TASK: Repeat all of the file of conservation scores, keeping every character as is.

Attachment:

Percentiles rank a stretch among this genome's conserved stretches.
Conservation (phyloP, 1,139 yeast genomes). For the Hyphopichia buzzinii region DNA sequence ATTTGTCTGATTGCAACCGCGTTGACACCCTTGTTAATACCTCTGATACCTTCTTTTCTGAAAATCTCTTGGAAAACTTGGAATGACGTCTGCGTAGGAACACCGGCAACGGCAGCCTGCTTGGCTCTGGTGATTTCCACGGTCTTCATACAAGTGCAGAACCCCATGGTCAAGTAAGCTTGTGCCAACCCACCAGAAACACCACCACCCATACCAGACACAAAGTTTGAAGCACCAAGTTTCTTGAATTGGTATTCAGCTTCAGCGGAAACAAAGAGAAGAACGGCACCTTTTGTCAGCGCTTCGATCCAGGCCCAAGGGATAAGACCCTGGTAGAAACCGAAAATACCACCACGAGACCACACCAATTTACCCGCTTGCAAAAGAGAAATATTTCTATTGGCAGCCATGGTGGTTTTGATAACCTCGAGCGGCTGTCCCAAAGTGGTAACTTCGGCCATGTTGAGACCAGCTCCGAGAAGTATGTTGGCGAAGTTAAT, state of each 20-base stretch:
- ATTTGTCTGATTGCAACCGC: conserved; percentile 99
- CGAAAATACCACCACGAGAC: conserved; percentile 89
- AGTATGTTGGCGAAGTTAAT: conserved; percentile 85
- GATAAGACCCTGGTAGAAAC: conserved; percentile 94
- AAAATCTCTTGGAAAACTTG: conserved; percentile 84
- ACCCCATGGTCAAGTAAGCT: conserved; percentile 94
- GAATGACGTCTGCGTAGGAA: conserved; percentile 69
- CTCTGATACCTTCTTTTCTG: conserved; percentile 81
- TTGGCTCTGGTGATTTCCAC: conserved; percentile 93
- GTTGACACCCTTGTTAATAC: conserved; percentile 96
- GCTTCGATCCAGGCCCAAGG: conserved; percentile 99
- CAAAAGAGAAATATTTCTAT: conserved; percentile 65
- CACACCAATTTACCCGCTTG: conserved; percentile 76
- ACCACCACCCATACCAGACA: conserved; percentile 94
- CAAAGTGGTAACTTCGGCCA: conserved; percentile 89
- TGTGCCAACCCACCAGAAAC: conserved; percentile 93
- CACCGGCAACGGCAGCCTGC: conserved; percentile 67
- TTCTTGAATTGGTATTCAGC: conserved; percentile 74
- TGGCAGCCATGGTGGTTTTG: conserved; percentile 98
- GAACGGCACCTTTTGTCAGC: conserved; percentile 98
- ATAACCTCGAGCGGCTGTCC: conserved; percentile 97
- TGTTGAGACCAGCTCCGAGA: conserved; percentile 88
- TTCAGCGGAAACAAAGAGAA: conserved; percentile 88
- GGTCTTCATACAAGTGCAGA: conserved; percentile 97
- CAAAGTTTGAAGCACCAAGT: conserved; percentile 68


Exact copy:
Percentiles rank a stretch among this genome's conserved stretches.
Conservation (phyloP, 1,139 yeast genomes). For the Hyphopichia buzzinii region DNA sequence ATTTGTCTGATTGCAACCGCGTTGACACCCTTGTTAATACCTCTGATACCTTCTTTTCTGAAAATCTCTTGGAAAACTTGGAATGACGTCTGCGTAGGAACACCGGCAACGGCAGCCTGCTTGGCTCTGGTGATTTCCACGGTCTTCATACAAGTGCAGAACCCCATGGTCAAGTAAGCTTGTGCCAACCCACCAGAAACACCACCACCCATACCAGACACAAAGTTTGAAGCACCAAGTTTCTTGAATTGGTATTCAGCTTCAGCGGAAACAAAGAGAAGAACGGCACCTTTTGTCAGCGCTTCGATCCAGGCCCAAGGGATAAGACCCTGGTAGAAACCGAAAATACCACCACGAGACCACACCAATTTACCCGCTTGCAAAAGAGAAATATTTCTATTGGCAGCCATGGTGGTTTTGATAACCTCGAGCGGCTGTCCCAAAGTGGTAACTTCGGCCATGTTGAGACCAGCTCCGAGAAGTATGTTGGCGAAGTTAAT, state of each 20-base stretch:
- ATTTGTCTGATTGCAACCGC: conserved; percentile 99
- CGAAAATACCACCACGAGAC: conserved; percentile 89
- AGTATGTTGGCGAAGTTAAT: conserved; percentile 85
- GATAAGACCCTGGTAGAAAC: conserved; percentile 94
- AAAATCTCTTGGAAAACTTG: conserved; percentile 84
- ACCCCATGGTCAAGTAAGCT: conserved; percentile 94
- GAATGACGTCTGCGTAGGAA: conserved; percentile 69
- CTCTGATACCTTCTTTTCTG: conserved; percentile 81
- TTGGCTCTGGTGATTTCCAC: conserved; percentile 93
- GTTGACACCCTTGTTAATAC: conserved; percentile 96
- GCTTCGATCCAGGCCCAAGG: conserved; percentile 99
- CAAAAGAGAAATATTTCTAT: conserved; percentile 65
- CACACCAATTTACCCGCTTG: conserved; percentile 76
- ACCACCACCCATACCAGACA: conserved; percentile 94
- CAAAGTGGTAACTTCGGCCA: conserved; percentile 89
- TGTGCCAACCCACCAGAAAC: conserved; percentile 93
- CACCGGCAACGGCAGCCTGC: conserved; percentile 67
- TTCTTGAATTGGTATTCAGC: conserved; percentile 74
- TGGCAGCCATGGTGGTTTTG: conserved; percentile 98
- GAACGGCACCTTTTGTCAGC: conserved; percentile 98
- ATAACCTCGAGCGGCTGTCC: conserved; percentile 97
- TGTTGAGACCAGCTCCGAGA: conserved; percentile 88
- TTCAGCGGAAACAAAGAGAA: conserved; percentile 88
- GGTCTTCATACAAGTGCAGA: conserved; percentile 97
- CAAAGTTTGAAGCACCAAGT: conserved; percentile 68